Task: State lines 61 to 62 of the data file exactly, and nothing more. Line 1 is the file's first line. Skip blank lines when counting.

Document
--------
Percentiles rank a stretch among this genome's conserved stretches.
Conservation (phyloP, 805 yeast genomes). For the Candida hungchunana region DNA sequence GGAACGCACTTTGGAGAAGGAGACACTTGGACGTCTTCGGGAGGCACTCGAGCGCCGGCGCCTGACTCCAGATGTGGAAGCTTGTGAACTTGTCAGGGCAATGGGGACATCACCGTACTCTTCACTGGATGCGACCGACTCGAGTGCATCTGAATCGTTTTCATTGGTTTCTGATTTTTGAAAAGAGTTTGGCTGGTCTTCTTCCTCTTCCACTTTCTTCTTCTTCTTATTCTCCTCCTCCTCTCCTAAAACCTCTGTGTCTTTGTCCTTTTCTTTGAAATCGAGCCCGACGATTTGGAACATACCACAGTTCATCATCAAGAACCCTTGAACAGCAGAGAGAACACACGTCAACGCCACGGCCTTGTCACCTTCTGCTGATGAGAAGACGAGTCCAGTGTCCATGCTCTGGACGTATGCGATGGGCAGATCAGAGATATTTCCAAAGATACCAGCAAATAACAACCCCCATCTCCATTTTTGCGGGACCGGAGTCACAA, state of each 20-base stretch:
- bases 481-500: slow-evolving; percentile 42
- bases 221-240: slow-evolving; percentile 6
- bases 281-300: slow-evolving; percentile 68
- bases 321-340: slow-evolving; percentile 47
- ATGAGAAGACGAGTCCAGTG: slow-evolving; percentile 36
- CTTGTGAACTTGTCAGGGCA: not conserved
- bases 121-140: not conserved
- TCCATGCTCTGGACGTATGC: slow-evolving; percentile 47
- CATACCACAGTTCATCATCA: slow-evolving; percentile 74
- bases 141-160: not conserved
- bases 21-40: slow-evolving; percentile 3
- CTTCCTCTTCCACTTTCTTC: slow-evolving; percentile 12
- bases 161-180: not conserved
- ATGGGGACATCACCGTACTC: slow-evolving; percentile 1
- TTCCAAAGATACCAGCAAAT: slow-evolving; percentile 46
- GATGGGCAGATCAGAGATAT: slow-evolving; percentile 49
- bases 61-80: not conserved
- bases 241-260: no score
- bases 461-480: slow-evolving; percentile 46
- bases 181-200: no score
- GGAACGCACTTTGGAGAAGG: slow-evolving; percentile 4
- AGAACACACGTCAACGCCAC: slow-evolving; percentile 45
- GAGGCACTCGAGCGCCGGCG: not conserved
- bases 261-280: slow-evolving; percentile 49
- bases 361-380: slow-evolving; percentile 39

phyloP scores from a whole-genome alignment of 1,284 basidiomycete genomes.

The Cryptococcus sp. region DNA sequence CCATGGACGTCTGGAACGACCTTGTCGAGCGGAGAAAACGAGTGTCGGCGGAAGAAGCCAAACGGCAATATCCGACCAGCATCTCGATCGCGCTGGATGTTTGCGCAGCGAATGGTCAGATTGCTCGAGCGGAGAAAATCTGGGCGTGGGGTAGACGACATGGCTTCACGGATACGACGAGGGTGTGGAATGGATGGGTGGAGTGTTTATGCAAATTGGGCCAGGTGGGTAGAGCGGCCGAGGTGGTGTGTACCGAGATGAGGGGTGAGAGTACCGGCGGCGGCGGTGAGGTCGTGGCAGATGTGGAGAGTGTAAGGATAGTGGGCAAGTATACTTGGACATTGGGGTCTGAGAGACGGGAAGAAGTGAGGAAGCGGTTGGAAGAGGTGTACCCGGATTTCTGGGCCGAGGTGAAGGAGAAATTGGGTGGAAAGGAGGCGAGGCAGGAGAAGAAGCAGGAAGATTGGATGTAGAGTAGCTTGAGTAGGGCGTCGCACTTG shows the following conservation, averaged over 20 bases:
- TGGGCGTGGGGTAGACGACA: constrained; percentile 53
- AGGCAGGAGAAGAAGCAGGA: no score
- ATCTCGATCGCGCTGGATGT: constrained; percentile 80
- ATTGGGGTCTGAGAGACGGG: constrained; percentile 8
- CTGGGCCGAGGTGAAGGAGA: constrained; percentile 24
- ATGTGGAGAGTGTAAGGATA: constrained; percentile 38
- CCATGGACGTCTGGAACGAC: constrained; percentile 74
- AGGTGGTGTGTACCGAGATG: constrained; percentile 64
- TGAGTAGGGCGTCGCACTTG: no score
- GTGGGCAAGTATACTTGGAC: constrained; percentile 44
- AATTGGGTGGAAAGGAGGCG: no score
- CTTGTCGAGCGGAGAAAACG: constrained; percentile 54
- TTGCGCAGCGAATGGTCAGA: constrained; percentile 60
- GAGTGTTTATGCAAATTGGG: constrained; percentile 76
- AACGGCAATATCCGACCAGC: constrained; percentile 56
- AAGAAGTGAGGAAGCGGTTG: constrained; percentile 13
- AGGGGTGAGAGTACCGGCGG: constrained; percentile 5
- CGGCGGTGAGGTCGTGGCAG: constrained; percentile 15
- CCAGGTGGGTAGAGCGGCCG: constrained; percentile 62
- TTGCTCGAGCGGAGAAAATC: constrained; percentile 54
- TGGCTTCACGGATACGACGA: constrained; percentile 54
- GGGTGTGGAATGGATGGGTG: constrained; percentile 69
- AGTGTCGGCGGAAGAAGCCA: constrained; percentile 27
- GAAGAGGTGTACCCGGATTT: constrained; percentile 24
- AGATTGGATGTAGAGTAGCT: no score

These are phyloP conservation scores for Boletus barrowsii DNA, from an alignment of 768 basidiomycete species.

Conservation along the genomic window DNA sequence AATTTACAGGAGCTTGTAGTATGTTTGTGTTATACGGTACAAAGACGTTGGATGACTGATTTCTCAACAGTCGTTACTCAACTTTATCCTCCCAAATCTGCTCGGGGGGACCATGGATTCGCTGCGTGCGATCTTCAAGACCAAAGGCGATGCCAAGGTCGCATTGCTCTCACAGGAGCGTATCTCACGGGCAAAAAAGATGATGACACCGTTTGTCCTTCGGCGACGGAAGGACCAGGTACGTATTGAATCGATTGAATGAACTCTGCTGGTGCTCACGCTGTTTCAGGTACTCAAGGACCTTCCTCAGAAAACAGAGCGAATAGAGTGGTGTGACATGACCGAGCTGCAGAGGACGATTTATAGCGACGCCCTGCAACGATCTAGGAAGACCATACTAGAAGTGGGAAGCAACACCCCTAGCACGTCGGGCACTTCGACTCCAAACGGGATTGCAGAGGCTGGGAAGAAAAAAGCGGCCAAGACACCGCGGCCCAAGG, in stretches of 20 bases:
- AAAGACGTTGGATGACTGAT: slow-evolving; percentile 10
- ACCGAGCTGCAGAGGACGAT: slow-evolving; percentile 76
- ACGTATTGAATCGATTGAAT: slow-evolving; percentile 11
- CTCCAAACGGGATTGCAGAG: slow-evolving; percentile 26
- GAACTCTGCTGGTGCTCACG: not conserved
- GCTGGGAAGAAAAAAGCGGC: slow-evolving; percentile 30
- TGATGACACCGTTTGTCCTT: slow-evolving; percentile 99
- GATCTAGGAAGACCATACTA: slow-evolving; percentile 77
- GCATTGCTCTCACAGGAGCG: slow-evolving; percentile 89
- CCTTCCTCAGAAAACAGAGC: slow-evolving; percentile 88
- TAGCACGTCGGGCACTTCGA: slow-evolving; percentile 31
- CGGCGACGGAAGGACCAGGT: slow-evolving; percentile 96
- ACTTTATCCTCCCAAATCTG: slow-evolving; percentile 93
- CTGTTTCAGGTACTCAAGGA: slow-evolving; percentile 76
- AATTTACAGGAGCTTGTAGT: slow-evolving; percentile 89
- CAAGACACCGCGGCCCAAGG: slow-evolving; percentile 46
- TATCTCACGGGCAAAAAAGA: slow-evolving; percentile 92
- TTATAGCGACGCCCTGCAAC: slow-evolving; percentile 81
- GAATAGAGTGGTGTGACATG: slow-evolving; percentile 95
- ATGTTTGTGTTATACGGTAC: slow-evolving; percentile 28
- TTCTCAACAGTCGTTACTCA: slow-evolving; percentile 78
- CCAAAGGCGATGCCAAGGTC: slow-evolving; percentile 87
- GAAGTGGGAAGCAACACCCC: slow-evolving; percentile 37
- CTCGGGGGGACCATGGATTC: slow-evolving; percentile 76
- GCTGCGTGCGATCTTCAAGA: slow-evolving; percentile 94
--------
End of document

- GAACTCTGCTGGTGCTCACG: not conserved
- GCTGGGAAGAAAAAAGCGGC: slow-evolving; percentile 30